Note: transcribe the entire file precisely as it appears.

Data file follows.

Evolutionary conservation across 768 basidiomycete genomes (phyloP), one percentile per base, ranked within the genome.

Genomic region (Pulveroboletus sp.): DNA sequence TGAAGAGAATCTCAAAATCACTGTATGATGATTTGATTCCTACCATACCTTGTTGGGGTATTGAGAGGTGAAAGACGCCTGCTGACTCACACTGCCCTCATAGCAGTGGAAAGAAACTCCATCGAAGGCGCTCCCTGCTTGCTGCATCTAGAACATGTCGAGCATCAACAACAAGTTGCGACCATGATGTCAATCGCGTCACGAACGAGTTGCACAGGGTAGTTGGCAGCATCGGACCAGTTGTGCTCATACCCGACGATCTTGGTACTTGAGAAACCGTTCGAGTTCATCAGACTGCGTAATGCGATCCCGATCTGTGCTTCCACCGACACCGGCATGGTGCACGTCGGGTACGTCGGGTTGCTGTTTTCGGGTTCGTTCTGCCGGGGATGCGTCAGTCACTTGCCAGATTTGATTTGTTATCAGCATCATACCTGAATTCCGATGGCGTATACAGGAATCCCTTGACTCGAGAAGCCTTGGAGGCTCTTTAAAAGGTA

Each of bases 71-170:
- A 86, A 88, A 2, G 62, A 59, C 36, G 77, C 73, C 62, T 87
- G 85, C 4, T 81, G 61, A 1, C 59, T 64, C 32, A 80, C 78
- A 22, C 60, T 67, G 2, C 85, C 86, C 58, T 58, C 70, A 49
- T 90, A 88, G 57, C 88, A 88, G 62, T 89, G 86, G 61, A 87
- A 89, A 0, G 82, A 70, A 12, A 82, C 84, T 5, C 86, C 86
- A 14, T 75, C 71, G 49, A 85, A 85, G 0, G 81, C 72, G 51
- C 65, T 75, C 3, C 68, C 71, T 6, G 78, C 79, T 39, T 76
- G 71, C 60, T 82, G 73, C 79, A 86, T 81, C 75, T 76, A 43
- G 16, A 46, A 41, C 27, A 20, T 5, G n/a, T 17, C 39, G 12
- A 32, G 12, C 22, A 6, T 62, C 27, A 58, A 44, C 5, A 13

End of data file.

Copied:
Evolutionary conservation across 768 basidiomycete genomes (phyloP), one percentile per base, ranked within the genome.

Genomic region (Pulveroboletus sp.): DNA sequence TGAAGAGAATCTCAAAATCACTGTATGATGATTTGATTCCTACCATACCTTGTTGGGGTATTGAGAGGTGAAAGACGCCTGCTGACTCACACTGCCCTCATAGCAGTGGAAAGAAACTCCATCGAAGGCGCTCCCTGCTTGCTGCATCTAGAACATGTCGAGCATCAACAACAAGTTGCGACCATGATGTCAATCGCGTCACGAACGAGTTGCACAGGGTAGTTGGCAGCATCGGACCAGTTGTGCTCATACCCGACGATCTTGGTACTTGAGAAACCGTTCGAGTTCATCAGACTGCGTAATGCGATCCCGATCTGTGCTTCCACCGACACCGGCATGGTGCACGTCGGGTACGTCGGGTTGCTGTTTTCGGGTTCGTTCTGCCGGGGATGCGTCAGTCACTTGCCAGATTTGATTTGTTATCAGCATCATACCTGAATTCCGATGGCGTATACAGGAATCCCTTGACTCGAGAAGCCTTGGAGGCTCTTTAAAAGGTA

Each of bases 71-170:
- A 86, A 88, A 2, G 62, A 59, C 36, G 77, C 73, C 62, T 87
- G 85, C 4, T 81, G 61, A 1, C 59, T 64, C 32, A 80, C 78
- A 22, C 60, T 67, G 2, C 85, C 86, C 58, T 58, C 70, A 49
- T 90, A 88, G 57, C 88, A 88, G 62, T 89, G 86, G 61, A 87
- A 89, A 0, G 82, A 70, A 12, A 82, C 84, T 5, C 86, C 86
- A 14, T 75, C 71, G 49, A 85, A 85, G 0, G 81, C 72, G 51
- C 65, T 75, C 3, C 68, C 71, T 6, G 78, C 79, T 39, T 76
- G 71, C 60, T 82, G 73, C 79, A 86, T 81, C 75, T 76, A 43
- G 16, A 46, A 41, C 27, A 20, T 5, G n/a, T 17, C 39, G 12
- A 32, G 12, C 22, A 6, T 62, C 27, A 58, A 44, C 5, A 13